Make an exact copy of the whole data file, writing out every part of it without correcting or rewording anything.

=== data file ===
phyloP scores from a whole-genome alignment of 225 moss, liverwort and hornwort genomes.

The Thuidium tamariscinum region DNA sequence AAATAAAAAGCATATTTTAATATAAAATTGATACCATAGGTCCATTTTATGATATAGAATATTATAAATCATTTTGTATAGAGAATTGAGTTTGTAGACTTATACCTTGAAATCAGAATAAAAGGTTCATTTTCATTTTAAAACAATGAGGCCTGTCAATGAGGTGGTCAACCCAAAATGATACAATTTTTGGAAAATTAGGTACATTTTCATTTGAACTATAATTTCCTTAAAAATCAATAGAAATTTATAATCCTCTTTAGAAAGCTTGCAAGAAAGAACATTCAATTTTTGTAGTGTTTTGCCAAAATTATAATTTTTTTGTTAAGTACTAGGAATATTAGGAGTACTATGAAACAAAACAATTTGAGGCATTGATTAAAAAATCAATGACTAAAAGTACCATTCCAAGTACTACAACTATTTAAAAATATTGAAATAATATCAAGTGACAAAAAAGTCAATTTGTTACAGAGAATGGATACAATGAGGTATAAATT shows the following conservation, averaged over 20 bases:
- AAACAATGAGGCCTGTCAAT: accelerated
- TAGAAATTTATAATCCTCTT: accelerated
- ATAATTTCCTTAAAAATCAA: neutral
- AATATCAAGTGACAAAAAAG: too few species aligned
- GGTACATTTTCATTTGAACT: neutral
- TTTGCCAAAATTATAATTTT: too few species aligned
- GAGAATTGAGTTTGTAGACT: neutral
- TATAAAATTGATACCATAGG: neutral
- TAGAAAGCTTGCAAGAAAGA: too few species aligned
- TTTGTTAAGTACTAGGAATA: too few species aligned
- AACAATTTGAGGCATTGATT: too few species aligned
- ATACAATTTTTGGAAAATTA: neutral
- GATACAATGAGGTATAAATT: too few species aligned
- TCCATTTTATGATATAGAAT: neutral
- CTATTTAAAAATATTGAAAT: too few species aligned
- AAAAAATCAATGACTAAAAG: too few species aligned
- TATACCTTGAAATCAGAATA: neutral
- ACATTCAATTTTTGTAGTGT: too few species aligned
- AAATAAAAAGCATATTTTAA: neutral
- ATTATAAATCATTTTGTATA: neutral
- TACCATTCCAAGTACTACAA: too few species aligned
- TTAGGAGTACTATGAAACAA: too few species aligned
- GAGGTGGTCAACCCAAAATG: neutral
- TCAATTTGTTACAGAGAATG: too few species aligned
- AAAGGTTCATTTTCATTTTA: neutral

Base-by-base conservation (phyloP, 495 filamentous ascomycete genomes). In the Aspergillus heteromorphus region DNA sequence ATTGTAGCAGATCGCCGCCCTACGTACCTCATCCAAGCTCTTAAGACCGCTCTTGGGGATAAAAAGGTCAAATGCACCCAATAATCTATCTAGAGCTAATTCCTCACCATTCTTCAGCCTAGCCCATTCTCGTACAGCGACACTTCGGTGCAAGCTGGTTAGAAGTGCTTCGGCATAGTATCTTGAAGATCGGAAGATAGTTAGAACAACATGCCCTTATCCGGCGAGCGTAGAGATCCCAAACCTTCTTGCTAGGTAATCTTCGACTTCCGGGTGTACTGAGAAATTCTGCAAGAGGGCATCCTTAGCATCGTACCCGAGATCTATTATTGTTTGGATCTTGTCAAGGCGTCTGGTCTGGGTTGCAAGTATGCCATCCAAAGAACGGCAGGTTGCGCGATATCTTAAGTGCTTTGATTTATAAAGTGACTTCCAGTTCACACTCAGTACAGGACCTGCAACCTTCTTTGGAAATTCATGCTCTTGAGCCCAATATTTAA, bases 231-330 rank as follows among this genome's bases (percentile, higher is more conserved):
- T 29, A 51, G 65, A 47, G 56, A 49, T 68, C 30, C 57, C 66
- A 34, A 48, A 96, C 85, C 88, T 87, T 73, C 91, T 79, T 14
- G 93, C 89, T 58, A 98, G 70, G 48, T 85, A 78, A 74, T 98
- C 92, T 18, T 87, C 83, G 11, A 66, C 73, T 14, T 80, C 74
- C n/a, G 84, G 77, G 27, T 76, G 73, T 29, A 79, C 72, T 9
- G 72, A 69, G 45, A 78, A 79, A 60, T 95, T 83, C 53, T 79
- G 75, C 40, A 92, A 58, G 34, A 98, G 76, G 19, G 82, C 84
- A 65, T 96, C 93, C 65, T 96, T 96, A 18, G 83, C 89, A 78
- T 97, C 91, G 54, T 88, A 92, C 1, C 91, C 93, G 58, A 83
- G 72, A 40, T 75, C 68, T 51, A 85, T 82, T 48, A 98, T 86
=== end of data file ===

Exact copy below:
phyloP scores from a whole-genome alignment of 225 moss, liverwort and hornwort genomes.

The Thuidium tamariscinum region DNA sequence AAATAAAAAGCATATTTTAATATAAAATTGATACCATAGGTCCATTTTATGATATAGAATATTATAAATCATTTTGTATAGAGAATTGAGTTTGTAGACTTATACCTTGAAATCAGAATAAAAGGTTCATTTTCATTTTAAAACAATGAGGCCTGTCAATGAGGTGGTCAACCCAAAATGATACAATTTTTGGAAAATTAGGTACATTTTCATTTGAACTATAATTTCCTTAAAAATCAATAGAAATTTATAATCCTCTTTAGAAAGCTTGCAAGAAAGAACATTCAATTTTTGTAGTGTTTTGCCAAAATTATAATTTTTTTGTTAAGTACTAGGAATATTAGGAGTACTATGAAACAAAACAATTTGAGGCATTGATTAAAAAATCAATGACTAAAAGTACCATTCCAAGTACTACAACTATTTAAAAATATTGAAATAATATCAAGTGACAAAAAAGTCAATTTGTTACAGAGAATGGATACAATGAGGTATAAATT shows the following conservation, averaged over 20 bases:
- AAACAATGAGGCCTGTCAAT: accelerated
- TAGAAATTTATAATCCTCTT: accelerated
- ATAATTTCCTTAAAAATCAA: neutral
- AATATCAAGTGACAAAAAAG: too few species aligned
- GGTACATTTTCATTTGAACT: neutral
- TTTGCCAAAATTATAATTTT: too few species aligned
- GAGAATTGAGTTTGTAGACT: neutral
- TATAAAATTGATACCATAGG: neutral
- TAGAAAGCTTGCAAGAAAGA: too few species aligned
- TTTGTTAAGTACTAGGAATA: too few species aligned
- AACAATTTGAGGCATTGATT: too few species aligned
- ATACAATTTTTGGAAAATTA: neutral
- GATACAATGAGGTATAAATT: too few species aligned
- TCCATTTTATGATATAGAAT: neutral
- CTATTTAAAAATATTGAAAT: too few species aligned
- AAAAAATCAATGACTAAAAG: too few species aligned
- TATACCTTGAAATCAGAATA: neutral
- ACATTCAATTTTTGTAGTGT: too few species aligned
- AAATAAAAAGCATATTTTAA: neutral
- ATTATAAATCATTTTGTATA: neutral
- TACCATTCCAAGTACTACAA: too few species aligned
- TTAGGAGTACTATGAAACAA: too few species aligned
- GAGGTGGTCAACCCAAAATG: neutral
- TCAATTTGTTACAGAGAATG: too few species aligned
- AAAGGTTCATTTTCATTTTA: neutral

Base-by-base conservation (phyloP, 495 filamentous ascomycete genomes). In the Aspergillus heteromorphus region DNA sequence ATTGTAGCAGATCGCCGCCCTACGTACCTCATCCAAGCTCTTAAGACCGCTCTTGGGGATAAAAAGGTCAAATGCACCCAATAATCTATCTAGAGCTAATTCCTCACCATTCTTCAGCCTAGCCCATTCTCGTACAGCGACACTTCGGTGCAAGCTGGTTAGAAGTGCTTCGGCATAGTATCTTGAAGATCGGAAGATAGTTAGAACAACATGCCCTTATCCGGCGAGCGTAGAGATCCCAAACCTTCTTGCTAGGTAATCTTCGACTTCCGGGTGTACTGAGAAATTCTGCAAGAGGGCATCCTTAGCATCGTACCCGAGATCTATTATTGTTTGGATCTTGTCAAGGCGTCTGGTCTGGGTTGCAAGTATGCCATCCAAAGAACGGCAGGTTGCGCGATATCTTAAGTGCTTTGATTTATAAAGTGACTTCCAGTTCACACTCAGTACAGGACCTGCAACCTTCTTTGGAAATTCATGCTCTTGAGCCCAATATTTAA, bases 231-330 rank as follows among this genome's bases (percentile, higher is more conserved):
- T 29, A 51, G 65, A 47, G 56, A 49, T 68, C 30, C 57, C 66
- A 34, A 48, A 96, C 85, C 88, T 87, T 73, C 91, T 79, T 14
- G 93, C 89, T 58, A 98, G 70, G 48, T 85, A 78, A 74, T 98
- C 92, T 18, T 87, C 83, G 11, A 66, C 73, T 14, T 80, C 74
- C n/a, G 84, G 77, G 27, T 76, G 73, T 29, A 79, C 72, T 9
- G 72, A 69, G 45, A 78, A 79, A 60, T 95, T 83, C 53, T 79
- G 75, C 40, A 92, A 58, G 34, A 98, G 76, G 19, G 82, C 84
- A 65, T 96, C 93, C 65, T 96, T 96, A 18, G 83, C 89, A 78
- T 97, C 91, G 54, T 88, A 92, C 1, C 91, C 93, G 58, A 83
- G 72, A 40, T 75, C 68, T 51, A 85, T 82, T 48, A 98, T 86